The Roman Spring of Mrs. Stone

The Roman Spring of Mrs. Stone

DVD - 2006
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Karen Stone, a lonely, aging actress, lives in a luxurious apartment in Rome where she has a romantic fling with a young gigolo.
Publisher: Burbank, CA : Warner Home Video, [2006]
ISBN: 9780790795782
Branch Call Number: DVD
Characteristics: 1 videodisc (104 min.) : sd., col. ; 4 3/4 in


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Dec 30, 2014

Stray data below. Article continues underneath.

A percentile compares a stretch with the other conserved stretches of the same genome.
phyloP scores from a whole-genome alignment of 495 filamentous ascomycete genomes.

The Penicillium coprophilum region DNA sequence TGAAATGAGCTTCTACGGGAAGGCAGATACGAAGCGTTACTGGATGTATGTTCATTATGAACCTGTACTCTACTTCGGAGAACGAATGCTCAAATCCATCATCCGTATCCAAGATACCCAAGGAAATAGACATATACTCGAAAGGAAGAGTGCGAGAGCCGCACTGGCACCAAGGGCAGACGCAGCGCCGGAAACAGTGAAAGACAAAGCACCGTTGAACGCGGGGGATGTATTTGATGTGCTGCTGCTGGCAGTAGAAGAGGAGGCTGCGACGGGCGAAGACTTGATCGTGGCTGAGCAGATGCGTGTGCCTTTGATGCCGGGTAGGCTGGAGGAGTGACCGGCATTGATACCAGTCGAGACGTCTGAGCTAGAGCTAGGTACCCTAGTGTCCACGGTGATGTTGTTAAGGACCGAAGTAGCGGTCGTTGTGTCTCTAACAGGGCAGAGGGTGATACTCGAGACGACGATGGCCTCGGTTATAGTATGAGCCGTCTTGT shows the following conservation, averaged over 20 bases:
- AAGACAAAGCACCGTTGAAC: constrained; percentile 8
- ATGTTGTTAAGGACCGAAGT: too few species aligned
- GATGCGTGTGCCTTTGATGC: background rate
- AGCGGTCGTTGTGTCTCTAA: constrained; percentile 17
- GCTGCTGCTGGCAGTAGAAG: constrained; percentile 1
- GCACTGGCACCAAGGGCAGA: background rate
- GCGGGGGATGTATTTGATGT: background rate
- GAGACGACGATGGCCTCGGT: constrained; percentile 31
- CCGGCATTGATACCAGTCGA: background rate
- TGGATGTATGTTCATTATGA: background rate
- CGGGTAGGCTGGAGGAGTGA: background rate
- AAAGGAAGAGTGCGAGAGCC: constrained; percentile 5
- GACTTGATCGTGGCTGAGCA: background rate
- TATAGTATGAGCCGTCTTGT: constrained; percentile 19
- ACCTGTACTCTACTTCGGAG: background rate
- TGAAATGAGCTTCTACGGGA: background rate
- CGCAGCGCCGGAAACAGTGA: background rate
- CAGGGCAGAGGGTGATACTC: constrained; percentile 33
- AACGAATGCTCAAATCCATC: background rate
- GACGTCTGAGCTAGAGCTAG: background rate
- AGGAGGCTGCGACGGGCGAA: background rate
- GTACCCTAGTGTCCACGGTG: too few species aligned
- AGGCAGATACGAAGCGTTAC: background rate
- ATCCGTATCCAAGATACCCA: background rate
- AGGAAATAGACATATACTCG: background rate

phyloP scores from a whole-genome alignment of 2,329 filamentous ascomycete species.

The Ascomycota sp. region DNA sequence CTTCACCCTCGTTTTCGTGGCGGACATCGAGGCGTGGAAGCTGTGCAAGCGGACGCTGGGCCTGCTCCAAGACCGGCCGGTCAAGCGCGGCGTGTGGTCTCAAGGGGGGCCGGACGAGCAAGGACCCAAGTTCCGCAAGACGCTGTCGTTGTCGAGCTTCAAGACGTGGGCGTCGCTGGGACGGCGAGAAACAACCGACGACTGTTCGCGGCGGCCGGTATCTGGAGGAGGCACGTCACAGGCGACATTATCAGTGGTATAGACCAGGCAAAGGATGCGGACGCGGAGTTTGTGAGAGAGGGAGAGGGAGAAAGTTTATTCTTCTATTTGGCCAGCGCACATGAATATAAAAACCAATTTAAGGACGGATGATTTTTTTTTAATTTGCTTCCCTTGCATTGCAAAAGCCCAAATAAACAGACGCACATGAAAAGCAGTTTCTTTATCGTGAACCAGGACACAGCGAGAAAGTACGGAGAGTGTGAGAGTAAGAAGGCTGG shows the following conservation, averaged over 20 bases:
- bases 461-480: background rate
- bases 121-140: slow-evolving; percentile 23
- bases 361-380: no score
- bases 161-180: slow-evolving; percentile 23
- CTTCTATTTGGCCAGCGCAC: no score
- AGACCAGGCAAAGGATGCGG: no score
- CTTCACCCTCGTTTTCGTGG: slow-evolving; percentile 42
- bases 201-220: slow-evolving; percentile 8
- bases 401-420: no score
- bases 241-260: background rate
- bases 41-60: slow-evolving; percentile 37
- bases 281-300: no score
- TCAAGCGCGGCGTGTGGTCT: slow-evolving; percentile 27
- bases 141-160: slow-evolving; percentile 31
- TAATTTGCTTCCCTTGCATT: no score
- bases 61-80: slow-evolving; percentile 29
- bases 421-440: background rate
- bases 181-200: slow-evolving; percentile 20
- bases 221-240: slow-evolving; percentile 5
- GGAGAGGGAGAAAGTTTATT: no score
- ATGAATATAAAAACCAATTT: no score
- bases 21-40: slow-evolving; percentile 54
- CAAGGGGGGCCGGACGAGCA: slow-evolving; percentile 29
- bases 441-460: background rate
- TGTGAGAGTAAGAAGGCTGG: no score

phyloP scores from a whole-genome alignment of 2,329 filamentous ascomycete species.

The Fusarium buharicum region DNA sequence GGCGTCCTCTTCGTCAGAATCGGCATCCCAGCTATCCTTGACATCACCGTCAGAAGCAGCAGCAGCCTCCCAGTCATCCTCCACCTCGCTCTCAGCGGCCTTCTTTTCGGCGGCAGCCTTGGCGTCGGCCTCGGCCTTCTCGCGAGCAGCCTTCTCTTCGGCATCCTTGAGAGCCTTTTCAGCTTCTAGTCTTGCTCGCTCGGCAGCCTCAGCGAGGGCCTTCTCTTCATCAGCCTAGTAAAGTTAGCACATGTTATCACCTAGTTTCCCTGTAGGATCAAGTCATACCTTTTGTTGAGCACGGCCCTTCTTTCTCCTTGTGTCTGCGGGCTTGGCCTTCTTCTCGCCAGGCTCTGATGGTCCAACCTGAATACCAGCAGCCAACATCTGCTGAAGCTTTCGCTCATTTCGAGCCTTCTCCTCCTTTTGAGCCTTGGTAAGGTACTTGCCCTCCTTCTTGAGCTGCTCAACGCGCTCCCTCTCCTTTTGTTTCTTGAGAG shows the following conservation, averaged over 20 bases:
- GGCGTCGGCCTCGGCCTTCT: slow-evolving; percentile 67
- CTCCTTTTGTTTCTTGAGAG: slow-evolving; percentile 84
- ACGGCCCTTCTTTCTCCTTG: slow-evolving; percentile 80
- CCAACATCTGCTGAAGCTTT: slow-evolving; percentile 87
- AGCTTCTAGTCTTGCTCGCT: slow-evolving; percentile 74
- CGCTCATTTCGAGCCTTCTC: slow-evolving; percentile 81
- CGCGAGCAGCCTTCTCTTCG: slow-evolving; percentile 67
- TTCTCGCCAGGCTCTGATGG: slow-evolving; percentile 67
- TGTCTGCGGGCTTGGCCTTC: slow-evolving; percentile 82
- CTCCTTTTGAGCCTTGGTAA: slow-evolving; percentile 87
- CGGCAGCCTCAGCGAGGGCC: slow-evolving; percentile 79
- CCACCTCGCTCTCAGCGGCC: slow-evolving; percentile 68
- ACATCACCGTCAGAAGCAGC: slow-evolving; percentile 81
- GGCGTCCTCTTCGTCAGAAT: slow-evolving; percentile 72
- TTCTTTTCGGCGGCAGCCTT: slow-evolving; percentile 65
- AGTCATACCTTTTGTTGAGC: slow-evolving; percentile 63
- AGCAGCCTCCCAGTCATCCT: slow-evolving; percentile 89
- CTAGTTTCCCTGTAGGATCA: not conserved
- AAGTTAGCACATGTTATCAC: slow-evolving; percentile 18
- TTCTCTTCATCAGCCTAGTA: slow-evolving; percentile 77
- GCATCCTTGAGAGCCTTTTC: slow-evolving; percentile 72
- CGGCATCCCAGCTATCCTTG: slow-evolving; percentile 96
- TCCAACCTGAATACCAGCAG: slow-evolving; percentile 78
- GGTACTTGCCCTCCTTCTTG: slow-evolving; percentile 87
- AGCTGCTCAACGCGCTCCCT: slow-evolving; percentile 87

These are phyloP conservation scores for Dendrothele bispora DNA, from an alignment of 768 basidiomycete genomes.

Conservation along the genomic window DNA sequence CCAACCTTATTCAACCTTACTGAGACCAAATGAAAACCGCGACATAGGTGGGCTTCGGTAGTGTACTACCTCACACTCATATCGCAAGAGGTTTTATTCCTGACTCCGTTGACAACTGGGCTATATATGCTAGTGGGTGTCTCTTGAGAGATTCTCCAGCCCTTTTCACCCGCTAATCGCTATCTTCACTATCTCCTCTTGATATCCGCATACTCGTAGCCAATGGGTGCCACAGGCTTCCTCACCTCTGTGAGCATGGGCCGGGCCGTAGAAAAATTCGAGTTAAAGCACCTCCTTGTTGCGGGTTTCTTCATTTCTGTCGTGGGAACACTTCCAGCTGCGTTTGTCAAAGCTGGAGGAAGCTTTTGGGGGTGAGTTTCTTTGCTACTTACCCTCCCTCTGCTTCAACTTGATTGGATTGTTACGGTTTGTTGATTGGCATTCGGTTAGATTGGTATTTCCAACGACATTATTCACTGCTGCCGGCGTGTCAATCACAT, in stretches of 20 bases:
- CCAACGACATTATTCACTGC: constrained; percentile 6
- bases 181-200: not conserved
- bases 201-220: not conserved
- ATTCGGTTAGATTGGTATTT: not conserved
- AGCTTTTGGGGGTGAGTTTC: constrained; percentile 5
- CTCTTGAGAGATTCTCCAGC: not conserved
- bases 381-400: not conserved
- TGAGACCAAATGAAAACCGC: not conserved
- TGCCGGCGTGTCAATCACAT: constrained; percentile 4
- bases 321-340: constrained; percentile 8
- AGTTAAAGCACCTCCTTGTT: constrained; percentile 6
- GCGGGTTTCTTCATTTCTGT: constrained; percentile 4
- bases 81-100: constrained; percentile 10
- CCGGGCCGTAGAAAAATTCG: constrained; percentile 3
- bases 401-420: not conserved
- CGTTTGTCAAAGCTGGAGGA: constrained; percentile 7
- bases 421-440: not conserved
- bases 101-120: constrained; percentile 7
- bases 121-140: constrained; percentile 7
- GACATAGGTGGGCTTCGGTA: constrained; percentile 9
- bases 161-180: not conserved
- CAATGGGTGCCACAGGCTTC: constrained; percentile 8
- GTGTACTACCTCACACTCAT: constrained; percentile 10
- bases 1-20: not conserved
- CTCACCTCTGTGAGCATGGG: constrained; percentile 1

After her husband’s sudden death aging actress Karen Stone finds herself adrift in Rome—a city which, like herself, exists largely in the past. He had been twenty years older than her and that age gap, plus a circle of flattering friends, allowed Karen to ignore some harsher truths about herself: she had more personality than talent, and she was quickly approaching middle-age. Alone for the first time Stone falls prey to the wiles of Contessa Magda, an embittered relic of European nobility now peddling illusions of romance to rich lonely women (and men) in the form of dashing young gigolos. One such rent-boy, Paolo, slowly works his way past Karen’s defences threatening both her personal stability and very public reputation in the process. A lush technicolor adaptation of Tennessee Williams’ tragedy headlined by Vivian Leigh (whose personal life mirrored much of Karen’s) and a shockingly young Warren Beatty who sabotages his own good looks with a ridiculously affected Italian accent. True to Williams’ style everyone seems to exist within a comforting bubble of unreality from Paolo’s pathetic attempts to rise above his station in life to Stone’s own fragile vanity as she wills herself into believing she’s finally found love and passion. Reality, however, is never far away for Karen’s future is literally shadowing her through the streets and alleyways of Rome. A fine cast is rounded out by screen great Lotte Lenya as the Contessa, a cynical dowager who mocks the very women she purports to be helping, and Jill St. John as Barbara Bingham, a shallow starlet who embodies everything Karen feels she has lost. A sad tale presented with style and flair.


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